IMAGES OF GREECE
My husband is Greek and we have a home on the mainland, so I have visited that wonderful country many times. I consider myself privileged to be there not as a tourist, but as an honorary member of a warm and loving family. The following poems were all inspired by real events, explained before each audio file.
1. Kalavryta (pronounced) kal-A-vreta)
2. Coffee & Ouzo
This sequence of poems is about a wartime atrocity that happened in a Greek town called Kalavryta. I begin with a short introduction about what happened, then the poems are called The Man, The Soldier, The Woman, The Visitor.
The Visitor is me. I have been to Kalavryta several times and it never fails to move me, but it was my first visit that had the most profound effect. I found myself alone on the hill, as the other tourists were exploring the memorial at the base of the hill. I had learned a little of what had happened that dreadful December day, and a scenario unfolded in my mind as if I was watching and hearing the massacre and its aftermath. It was so overwhelming I dropped to my knees and cried, and over the following week or so I was inspired to write these four poems from different points of view: a man who saved his son; a German soldier who had to follow orders; the wife who had to retrieve the man’s body from the hill; the visitor (ie me). My husband (who was a young child living not far from that town when the massacre happened) subsequently discovered the story I had seen could be verified, and the next time we visited a statue had been erected of a woman bringing her husband down from the hill on a blanket, watched by her two bewildered children. I was overwhelmed all over again.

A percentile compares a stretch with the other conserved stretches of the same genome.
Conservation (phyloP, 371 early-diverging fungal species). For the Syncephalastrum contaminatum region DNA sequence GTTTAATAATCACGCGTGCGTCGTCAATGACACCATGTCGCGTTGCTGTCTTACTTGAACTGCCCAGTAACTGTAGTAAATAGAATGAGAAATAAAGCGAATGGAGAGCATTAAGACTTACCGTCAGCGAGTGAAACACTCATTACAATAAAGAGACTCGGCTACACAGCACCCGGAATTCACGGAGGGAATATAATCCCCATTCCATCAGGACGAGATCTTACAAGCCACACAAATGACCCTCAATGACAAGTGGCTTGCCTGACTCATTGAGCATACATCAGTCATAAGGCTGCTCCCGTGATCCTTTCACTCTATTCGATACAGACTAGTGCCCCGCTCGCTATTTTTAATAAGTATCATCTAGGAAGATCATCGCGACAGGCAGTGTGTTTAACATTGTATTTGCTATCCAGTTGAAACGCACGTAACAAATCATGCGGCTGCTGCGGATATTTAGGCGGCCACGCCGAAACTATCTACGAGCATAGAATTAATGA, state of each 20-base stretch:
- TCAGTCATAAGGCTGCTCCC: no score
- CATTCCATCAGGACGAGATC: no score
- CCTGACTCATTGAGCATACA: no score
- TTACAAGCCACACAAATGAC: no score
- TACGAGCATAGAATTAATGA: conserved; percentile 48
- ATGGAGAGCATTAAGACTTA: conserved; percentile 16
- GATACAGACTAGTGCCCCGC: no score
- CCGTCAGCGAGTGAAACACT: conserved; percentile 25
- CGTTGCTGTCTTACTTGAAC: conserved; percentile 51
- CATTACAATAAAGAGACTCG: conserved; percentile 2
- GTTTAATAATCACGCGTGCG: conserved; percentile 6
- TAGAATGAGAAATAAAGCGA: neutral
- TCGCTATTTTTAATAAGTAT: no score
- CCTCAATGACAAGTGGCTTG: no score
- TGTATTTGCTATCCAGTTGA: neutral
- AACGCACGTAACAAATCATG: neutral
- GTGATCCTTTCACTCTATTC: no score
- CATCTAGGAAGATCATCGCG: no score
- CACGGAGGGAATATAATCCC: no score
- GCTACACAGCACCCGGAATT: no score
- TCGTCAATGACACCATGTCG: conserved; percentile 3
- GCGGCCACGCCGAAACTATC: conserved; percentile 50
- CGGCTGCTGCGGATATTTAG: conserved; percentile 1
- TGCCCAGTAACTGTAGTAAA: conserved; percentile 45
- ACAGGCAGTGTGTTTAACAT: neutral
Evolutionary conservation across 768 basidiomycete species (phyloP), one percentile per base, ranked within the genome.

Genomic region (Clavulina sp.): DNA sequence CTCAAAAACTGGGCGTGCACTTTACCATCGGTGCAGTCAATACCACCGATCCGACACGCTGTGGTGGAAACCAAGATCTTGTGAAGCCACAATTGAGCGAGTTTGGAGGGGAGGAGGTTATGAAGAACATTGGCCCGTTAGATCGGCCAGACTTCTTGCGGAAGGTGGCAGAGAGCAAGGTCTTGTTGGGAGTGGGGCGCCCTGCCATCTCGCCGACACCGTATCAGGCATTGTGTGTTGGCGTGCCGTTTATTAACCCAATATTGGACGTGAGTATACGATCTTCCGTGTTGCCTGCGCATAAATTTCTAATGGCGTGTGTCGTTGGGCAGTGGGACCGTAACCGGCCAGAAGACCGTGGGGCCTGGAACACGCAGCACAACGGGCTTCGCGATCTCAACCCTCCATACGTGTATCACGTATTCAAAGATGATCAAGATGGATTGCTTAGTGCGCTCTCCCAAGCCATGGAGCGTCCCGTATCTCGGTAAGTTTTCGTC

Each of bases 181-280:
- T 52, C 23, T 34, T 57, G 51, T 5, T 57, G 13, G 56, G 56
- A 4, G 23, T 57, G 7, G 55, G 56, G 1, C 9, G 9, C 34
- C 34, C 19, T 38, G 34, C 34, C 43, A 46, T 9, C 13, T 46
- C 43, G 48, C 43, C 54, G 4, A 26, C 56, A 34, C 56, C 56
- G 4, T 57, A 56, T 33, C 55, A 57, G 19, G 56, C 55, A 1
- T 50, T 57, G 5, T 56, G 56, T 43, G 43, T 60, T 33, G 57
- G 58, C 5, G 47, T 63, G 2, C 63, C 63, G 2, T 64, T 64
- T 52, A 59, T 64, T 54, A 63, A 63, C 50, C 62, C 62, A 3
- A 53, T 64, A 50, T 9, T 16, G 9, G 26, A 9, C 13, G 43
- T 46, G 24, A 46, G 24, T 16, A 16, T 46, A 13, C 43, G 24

2. Coffee & Ouzo
Elderly men sitting outside cafes or on their own doorsteps is a common site everywhere. Many of them would have known the terrors of war, some of them may have been in the resistance.
This last poem in Images of Greece is more up to date than the previous ones. A few years ago we were sitting on the terrace of our house and I could hear a constant ‘tic-tic-tic’ noise from the house next door. I asked my husband what it was and he said the elderly lady, who was almost blind, was shelling almonds, probably preparing to bake biscuits, as she had family visitors arriving. My husband left Greece for America when he was 18 years old, with three of his four sisters. Hearing the lady next door made me think of how it must be for so many of the elderly in that country whose children had left for a life in another country.